Whichever method you choose, the setup process is seamless. Linking Keeper with my Google Authenticator app was easy. On my dashboard, I navigated to “Settings”, “Security”, “Two-Factor Authenticator” and toggled the “Google and Microsoft Authenticator” button on. After that, I scanned the QR code on the desktop app and was instantly connected.
Keeper DNA is another cool 2FA feature. It uses secure tokens stored in the Keeper Vault to generate time-based login access codes that work with smart wearables. You can use it to approve authentication requests with a tap on your smartwatch (Apple Watch or Android Wear device) or when you manually enter the code on your device.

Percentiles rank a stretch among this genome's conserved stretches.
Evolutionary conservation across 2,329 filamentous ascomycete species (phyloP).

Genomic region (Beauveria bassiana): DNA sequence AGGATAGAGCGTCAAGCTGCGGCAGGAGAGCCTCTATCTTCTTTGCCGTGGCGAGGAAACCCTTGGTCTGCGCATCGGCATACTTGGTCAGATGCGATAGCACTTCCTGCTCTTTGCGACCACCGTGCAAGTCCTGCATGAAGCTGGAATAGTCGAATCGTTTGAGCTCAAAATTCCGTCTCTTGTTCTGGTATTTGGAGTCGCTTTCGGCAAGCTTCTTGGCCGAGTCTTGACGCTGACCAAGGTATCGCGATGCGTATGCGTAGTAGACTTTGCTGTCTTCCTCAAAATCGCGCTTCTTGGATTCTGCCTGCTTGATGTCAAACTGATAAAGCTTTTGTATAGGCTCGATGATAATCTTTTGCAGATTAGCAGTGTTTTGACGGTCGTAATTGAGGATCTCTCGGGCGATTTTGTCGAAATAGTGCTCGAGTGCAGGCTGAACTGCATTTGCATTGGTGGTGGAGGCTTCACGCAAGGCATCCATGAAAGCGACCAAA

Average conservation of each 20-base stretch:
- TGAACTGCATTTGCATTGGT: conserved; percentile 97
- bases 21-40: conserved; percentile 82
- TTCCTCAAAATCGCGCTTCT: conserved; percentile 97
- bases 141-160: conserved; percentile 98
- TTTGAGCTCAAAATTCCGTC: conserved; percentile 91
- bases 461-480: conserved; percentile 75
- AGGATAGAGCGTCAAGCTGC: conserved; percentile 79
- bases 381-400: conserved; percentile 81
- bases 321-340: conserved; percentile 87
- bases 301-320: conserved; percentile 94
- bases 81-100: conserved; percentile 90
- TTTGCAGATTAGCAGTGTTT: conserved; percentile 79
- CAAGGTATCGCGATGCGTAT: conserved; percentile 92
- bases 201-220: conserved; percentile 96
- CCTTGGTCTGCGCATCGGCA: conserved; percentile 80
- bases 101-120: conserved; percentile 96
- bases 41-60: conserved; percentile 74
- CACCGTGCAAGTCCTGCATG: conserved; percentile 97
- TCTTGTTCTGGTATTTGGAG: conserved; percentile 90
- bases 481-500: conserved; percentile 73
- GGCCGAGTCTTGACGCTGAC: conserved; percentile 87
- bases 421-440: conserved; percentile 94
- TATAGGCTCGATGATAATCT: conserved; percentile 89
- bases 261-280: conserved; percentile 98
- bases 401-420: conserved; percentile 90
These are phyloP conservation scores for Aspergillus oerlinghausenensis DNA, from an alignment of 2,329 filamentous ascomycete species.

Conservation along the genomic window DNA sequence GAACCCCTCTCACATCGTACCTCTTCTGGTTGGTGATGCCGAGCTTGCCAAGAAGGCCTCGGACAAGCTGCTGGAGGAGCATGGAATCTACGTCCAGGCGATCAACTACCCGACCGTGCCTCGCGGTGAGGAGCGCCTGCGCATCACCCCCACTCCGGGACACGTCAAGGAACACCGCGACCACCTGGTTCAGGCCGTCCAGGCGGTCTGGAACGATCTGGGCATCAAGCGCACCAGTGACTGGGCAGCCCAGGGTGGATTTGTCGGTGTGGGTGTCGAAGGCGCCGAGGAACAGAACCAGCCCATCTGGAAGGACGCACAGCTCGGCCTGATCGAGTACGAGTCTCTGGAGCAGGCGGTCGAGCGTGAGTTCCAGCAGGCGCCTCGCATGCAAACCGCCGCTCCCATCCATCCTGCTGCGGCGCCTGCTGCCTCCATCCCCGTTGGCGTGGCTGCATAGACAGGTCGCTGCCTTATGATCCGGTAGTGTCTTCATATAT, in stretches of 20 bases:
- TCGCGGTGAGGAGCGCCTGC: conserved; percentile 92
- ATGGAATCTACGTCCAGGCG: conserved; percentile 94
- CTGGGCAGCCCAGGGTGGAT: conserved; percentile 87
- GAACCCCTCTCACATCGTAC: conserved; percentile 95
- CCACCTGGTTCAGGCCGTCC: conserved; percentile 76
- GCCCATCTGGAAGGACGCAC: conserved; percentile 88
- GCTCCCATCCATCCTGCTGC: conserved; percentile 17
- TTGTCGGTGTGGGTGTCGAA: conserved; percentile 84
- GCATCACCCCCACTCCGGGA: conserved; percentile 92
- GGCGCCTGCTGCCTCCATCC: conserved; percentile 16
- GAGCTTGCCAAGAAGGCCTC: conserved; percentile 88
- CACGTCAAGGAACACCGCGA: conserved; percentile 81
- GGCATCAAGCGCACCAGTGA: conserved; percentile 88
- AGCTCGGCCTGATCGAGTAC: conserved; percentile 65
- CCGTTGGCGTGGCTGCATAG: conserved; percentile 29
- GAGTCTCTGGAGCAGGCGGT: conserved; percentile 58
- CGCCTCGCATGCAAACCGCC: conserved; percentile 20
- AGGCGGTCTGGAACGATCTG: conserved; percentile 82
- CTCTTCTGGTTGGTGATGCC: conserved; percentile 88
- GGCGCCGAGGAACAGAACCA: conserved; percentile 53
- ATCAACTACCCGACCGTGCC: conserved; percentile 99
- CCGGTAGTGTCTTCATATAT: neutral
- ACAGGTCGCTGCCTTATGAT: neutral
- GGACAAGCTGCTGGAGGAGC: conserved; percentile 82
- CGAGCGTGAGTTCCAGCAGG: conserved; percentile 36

I like that Keeper has a backup method when you set up 2FA. When I set it up with Google Authenticator, 8 backup codes were generated on the Keeper app for my safekeeping. These codes can be used to log in to my account if I lose access to my phone and I’m unable to access my Authenticator app.
Secure Network Architecture
I was happy to find out that Keeper uses a secure cloud infrastructure to host its customers’ data. It uses Amazon AWS cloud infrastructure to ensure that your data is hosted in a safe storage environment. The servers are protected by an API that authenticates requests from your device using an authentication key derived from your master password, PBKDF2-HMAC-SHA256, and a random salt. This means that the server has to confirm that it is actually you that is requesting data before it is decrypted and sent to your device.